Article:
Horse Health in the Summer
Global warming is wreaking havoc. In spite of the lower temperatures in parts of Canada, 2018 experienced the third warmest April in 138 years of modern record-keeping. Equine specialists urge horse owners to be cautious about horse health in the summer months. Temperatures are expected to be hot and dry this summer. As the summer heats up, insect activity and parasites reach their peak.
Your horses bring you so much pride and pleasure. Summer is such a ideal time to own horses. It is, however, especially important at this time of year, to be a good guardian of their health.
Hydration and Hot Weather
Horses should always be well hydrated in hot weather. Most horses drink between five and 15 gallons of water a day. Horses that are fed a diet of dry feeds, will consume more water than those horses eating from a pasture. Always be sure to have a cool, clean water source available for your horses to drink.
One way to tell if your horse is getting too dehydrated is to look at his eyes and see if they appear dull or sunken. A conscientious owner who knows their horse, will easily notice the difference in his eyes. Another way to check for dehydration is to raise your horse’s lip and press your thumb against their gums to make a white spot, then release it. If it takes longer than five seconds for the blood to return, the horse may be dehydrated. It should be offered water immediately. If a horse ever refuses to drink, contact your veterinarian right away.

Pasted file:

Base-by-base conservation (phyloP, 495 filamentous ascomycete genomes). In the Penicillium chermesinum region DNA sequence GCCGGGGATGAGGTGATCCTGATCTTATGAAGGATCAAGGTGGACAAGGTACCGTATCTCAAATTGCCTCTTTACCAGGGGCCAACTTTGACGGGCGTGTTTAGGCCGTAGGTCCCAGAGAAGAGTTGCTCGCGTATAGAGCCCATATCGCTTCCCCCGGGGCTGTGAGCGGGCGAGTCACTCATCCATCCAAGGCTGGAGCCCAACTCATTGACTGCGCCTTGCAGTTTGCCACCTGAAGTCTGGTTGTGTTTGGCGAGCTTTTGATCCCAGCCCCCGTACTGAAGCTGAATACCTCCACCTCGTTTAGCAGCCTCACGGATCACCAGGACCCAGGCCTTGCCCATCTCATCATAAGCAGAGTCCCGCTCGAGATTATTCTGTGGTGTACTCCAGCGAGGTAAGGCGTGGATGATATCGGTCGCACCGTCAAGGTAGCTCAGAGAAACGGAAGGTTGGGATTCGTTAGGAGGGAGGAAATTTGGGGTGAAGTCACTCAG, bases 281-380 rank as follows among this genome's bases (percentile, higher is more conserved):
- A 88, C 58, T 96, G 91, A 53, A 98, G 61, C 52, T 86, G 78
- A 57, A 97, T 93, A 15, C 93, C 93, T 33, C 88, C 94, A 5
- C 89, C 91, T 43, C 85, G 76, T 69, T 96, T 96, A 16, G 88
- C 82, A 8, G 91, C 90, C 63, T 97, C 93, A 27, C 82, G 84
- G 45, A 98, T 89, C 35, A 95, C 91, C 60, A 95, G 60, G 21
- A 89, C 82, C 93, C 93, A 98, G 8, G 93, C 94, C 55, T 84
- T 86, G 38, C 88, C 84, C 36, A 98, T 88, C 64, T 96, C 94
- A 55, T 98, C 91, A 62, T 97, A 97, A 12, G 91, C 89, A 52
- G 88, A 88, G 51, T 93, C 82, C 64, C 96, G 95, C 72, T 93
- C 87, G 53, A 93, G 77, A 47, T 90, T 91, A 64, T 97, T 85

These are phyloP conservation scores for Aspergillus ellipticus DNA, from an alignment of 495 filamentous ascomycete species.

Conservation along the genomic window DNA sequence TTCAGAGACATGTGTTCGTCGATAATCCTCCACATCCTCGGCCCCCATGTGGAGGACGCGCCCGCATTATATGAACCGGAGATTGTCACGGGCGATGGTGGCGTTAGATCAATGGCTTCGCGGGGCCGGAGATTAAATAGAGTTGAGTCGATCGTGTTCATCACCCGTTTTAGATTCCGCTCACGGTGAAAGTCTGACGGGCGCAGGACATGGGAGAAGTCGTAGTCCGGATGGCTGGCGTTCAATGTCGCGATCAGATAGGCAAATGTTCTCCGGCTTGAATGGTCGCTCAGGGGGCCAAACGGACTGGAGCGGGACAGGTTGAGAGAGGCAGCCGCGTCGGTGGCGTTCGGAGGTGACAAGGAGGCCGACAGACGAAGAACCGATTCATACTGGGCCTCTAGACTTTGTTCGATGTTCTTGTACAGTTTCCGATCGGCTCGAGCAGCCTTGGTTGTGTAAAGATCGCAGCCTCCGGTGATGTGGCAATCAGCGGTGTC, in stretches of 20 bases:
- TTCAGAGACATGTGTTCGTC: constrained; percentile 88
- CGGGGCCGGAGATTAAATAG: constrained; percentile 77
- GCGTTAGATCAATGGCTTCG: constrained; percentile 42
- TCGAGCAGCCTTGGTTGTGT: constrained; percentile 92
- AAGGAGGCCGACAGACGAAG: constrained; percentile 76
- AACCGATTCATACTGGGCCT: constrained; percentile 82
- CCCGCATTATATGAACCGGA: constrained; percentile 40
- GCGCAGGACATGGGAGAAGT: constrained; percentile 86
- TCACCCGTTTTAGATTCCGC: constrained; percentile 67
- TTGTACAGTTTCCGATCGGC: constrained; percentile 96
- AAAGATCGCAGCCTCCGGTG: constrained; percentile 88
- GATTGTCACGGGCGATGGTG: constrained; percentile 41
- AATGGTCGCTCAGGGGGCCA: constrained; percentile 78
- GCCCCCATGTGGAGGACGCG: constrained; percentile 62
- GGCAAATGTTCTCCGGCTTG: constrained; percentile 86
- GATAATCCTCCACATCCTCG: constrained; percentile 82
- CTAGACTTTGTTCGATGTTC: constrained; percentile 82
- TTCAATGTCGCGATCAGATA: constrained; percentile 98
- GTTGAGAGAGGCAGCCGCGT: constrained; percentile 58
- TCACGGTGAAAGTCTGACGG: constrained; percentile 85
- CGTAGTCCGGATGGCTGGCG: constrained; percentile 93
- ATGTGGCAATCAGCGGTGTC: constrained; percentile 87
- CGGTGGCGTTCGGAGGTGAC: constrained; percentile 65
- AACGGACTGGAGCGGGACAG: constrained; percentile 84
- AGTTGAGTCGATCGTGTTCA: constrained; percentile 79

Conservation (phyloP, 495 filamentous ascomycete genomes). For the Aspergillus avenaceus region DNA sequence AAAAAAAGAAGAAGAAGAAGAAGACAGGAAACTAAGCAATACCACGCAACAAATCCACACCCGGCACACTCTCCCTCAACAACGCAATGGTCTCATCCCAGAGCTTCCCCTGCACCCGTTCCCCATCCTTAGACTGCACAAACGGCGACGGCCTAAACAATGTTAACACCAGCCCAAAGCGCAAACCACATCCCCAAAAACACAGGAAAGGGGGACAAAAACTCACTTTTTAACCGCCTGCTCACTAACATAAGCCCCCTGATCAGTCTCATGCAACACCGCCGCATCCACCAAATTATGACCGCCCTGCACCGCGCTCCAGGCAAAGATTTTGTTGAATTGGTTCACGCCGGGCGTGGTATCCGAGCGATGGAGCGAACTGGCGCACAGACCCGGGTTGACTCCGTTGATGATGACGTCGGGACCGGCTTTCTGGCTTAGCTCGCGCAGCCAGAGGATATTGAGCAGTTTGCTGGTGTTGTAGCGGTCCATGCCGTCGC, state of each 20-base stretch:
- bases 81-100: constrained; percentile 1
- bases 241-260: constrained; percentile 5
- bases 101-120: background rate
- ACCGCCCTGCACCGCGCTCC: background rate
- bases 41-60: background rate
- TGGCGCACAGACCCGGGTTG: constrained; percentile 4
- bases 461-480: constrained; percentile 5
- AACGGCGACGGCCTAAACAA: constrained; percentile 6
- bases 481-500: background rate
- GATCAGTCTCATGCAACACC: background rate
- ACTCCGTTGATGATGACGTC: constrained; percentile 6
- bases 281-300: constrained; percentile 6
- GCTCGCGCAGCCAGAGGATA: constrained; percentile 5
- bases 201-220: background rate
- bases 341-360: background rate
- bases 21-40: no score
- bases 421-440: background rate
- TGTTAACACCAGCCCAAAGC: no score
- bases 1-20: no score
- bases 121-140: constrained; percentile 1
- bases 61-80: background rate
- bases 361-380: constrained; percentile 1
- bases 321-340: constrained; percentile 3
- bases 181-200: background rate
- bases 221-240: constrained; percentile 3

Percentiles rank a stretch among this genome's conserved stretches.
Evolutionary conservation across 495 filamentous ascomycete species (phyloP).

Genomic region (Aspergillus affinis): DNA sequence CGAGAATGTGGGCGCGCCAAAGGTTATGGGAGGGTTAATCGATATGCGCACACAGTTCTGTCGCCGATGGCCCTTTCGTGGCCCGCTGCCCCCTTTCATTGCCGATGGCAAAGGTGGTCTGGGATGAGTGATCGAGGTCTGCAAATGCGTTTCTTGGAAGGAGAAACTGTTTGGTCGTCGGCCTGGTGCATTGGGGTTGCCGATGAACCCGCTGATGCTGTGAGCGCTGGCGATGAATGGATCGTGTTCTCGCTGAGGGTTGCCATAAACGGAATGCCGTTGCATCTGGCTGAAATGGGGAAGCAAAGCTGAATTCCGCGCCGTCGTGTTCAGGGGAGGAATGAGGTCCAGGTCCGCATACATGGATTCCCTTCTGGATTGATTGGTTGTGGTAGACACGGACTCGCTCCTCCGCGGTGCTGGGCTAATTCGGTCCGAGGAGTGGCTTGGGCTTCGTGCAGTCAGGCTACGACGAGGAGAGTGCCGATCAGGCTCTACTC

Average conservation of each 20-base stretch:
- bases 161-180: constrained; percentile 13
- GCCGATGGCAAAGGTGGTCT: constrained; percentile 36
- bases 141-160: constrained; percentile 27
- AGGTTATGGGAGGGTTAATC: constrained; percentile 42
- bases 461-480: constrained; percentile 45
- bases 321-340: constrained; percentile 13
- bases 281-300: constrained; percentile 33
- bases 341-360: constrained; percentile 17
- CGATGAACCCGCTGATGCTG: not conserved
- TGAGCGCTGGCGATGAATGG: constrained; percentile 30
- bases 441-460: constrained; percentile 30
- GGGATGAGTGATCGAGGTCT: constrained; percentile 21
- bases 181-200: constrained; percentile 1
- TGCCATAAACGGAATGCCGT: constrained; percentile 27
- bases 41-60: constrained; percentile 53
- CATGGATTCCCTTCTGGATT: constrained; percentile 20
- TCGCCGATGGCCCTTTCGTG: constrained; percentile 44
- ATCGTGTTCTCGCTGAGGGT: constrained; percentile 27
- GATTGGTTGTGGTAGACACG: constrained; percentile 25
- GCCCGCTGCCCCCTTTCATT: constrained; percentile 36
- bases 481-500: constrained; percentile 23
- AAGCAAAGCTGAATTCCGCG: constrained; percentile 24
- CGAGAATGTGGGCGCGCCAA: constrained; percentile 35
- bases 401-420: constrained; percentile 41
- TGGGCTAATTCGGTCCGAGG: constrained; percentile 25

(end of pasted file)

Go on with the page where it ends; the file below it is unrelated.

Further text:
Sweat and Stress
Horses that work hard during hot weather will lose electrolytes. Horses have sweat glands all over their body. A horse’s normal cooling system works by opening the blood vessels on the surface of the skin in order to emit heat from the circulatory system. After that, they begin to sweat to increase cooling from the evaporation of perspiration.
Exercise in extreme heat will increase your horses stress. Hosing down your horse and then drying him will cool him down in very hot weather. Horses should have access to a salt block during hot weather because they typically don’t get enough sodium or chloride in the grass and hay they eat.
Many horse owners use fans in their barns to keep air moving over their horses to help them lose some body heat. Most horses, even those working very hard, will recover quickly if given rest, shade, good feed, and an abundance of fresh water.
If your horse is not sweating or drinking, breathing rapidly, a “thready” pulse and high temperature, a veterinarian should be contacted immediately. Heat exhaustion or heat stress is a serious condition that is potentially life-threatening to your horses.
Pastures and Parasites
If you do believe in vaccinations, be sure to stay up-to-date, and be vigilant about parasite control. Summer is the most active time for parasite transmission. Horses out on pasture are particularly at risk. Horses in stalls are vulnerable to parasite infestation because of exposure to manure and flies. Your veterinarian can offer you a parasite management program.
Samuel Riddle …for there is no other feeling in the world to compare with it, if one loves a great horse. It gives a thrill that nothing else ever can. It cannot be put into words, because words can never express it.
I thought he expressed it rather well!